Mt. 19:27-30 has a series of extended allusions to the fact that we are now the priesthood. The Lord speaks of how His followers will each have left mother, brother etc. to serve Him, referring to how Moses blessed Levi for forsaking these very things so as to God's service (Dt. 33:9). But He also spoke of how they would forsake houses and lands for His sake and the Gospel's- a reference to the way the Levites resigned their right to physical inheritance in the land for the sake of their relationship with God and the work they were called to. In the same way as Moses predicted that the Levites would be materially blessed even now as a result of their dedication (Dt. 33:11), so the Lord made the same promise. And there is no Christian who has heart and soul committed themselves to the Gospel's work, either in the world or amongst their brethren, who has not lived to see the Truth of this definition of priesthood.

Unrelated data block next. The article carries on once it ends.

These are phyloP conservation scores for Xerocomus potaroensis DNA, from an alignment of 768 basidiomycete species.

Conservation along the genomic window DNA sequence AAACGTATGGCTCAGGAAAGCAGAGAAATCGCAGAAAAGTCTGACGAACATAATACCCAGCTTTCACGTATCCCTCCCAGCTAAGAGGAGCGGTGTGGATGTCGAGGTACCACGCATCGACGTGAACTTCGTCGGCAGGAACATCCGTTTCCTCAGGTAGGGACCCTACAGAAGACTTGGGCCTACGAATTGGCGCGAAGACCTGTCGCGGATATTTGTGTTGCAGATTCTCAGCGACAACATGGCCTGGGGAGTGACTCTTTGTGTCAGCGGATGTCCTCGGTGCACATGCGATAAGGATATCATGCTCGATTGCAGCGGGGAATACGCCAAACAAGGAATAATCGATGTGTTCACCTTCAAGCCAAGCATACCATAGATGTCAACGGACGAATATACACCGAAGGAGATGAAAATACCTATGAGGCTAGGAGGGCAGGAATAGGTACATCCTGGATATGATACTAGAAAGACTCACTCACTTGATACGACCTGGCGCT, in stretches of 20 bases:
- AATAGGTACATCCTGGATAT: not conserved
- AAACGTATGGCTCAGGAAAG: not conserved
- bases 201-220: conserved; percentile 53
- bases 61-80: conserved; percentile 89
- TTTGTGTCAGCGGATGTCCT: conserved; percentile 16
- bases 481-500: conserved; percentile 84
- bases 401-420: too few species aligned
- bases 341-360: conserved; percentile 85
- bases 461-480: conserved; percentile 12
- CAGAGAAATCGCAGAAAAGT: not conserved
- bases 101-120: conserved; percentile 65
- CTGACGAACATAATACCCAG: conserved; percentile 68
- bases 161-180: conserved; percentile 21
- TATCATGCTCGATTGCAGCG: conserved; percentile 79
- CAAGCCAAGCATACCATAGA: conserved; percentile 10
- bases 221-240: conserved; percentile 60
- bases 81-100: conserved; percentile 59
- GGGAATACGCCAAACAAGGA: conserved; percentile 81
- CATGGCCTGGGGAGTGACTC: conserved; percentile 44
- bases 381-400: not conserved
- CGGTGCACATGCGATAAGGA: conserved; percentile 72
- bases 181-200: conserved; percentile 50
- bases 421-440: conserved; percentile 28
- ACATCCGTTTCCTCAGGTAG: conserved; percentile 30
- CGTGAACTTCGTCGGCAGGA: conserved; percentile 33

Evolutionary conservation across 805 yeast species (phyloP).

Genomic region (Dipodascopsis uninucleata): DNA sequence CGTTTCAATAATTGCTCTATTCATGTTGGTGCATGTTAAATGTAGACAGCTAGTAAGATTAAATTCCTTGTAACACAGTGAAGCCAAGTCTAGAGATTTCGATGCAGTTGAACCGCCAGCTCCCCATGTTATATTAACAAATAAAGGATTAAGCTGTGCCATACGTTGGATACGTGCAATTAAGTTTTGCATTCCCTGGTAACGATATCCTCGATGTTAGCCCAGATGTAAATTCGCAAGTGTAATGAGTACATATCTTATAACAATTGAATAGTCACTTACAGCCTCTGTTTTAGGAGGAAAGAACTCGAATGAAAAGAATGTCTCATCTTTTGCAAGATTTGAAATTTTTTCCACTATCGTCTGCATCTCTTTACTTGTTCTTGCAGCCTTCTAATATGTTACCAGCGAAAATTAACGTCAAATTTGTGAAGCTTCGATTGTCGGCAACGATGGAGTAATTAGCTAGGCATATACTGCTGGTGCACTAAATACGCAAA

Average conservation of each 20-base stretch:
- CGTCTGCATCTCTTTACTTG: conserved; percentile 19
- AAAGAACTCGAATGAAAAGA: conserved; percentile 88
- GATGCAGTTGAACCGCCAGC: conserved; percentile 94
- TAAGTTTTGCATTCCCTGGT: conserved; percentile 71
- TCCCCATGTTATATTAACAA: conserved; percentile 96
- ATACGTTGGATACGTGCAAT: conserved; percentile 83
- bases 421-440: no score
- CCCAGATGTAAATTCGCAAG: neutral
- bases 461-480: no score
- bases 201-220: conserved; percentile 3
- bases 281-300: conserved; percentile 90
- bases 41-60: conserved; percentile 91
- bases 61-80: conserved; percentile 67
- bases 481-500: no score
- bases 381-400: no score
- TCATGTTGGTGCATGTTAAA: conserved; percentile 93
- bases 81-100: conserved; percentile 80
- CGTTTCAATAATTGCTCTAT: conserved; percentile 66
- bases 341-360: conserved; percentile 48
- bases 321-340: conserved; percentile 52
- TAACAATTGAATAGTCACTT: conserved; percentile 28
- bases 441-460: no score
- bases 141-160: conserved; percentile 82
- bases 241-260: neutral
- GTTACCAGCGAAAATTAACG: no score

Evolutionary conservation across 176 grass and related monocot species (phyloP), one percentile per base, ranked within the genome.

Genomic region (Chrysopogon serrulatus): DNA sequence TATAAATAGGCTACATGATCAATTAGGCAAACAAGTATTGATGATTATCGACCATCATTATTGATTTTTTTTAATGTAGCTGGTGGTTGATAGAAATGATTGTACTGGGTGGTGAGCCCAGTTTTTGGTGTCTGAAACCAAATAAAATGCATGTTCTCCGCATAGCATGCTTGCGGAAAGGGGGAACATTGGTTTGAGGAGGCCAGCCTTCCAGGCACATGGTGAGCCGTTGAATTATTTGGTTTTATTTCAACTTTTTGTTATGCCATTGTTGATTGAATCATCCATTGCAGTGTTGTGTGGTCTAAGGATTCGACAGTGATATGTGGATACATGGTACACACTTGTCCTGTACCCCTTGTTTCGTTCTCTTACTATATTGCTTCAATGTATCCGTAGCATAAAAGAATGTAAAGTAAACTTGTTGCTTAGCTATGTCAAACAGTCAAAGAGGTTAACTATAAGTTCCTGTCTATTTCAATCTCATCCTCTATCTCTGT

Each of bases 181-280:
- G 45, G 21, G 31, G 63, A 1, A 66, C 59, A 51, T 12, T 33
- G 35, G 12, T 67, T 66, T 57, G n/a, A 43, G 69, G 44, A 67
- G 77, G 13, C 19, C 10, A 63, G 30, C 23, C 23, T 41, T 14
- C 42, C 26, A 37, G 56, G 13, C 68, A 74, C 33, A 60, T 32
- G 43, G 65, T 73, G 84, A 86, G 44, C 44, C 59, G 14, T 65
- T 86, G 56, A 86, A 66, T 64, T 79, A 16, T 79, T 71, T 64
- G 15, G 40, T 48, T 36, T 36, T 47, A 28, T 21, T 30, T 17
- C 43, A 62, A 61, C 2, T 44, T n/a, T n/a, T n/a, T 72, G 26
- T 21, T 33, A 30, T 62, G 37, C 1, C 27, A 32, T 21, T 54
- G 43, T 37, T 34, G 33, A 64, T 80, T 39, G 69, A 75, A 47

Yet the NT not only encourages us to all be priests; but we can even aspire to the High Priesthood, in a certain sense. James 5:16 speaks of the need to pray for one another, that we may be healed. This is an undoubted allusion back to mighty Moses praying for smitten Miriam, and to Aaron staying the plague by his offering of incense / prayer (Num. 16:47). Surely James is saying that every one of us can rise up to the level of High Priest in this sense. Under the Law, the provision for Nazariteship encouraged the average Israelite to enter into the spirit of the High Priest by imposing some of the regulations governing his behaviour upon them. All Israel were bidden make fringes of blue, in conscious imitation of the High Priest to whose spirit they all were intended to attain (Num. 15:38). But we are bidden now " come boldly unto the throne of grace (cp. the mercy seat in the Most Holy)...boldness to enter into the holiest" (Heb. 4:16; 10:19): to do what only the High Priest could do under the Old Covenant. This must have been a huge challenge for the Jewish believers to rise up to. The context of Heb. 10 encourages us to enter the Holiest and " consider one another" . The High Priest entered the Holiest in order to make atonement for Israel, not just to bask in the fact he was allowed in there. And so with us. The marvellous fellowship with the Father which we are permitted in Christ, the entry into the Holiest, is not just for the sake of it; it is so we can do something for others. I am not suggesting, of course, that in any way we replace the one and only High Priest, the Lord Jesus. But because we are in Him we therefore in some ways share His honours and His work. The idea of eating the bread of the sacrifices would likewise have appeared strange in a first century context: it was as if the whole brotherhood (and sisterhood) were being invited to see themselves as priests. But in His last message, the Lord went further: He promised that those who overcome will eat of the hidden manna, concealed in the Most Holy: as if to say that we will ultimately rise up to and exceed the glory of the High Priests who saw that bread once a year. If we enter in at the door of the sheepfold, we will go in and out (a NT idiom for leadership) and find pasture (Jn. 10:9). This may mean that the sheep becomes a shepherd, searching for good pasture for others, leading others, grasping the meaning of priesthood, all as a result of our experience of the good shepherd.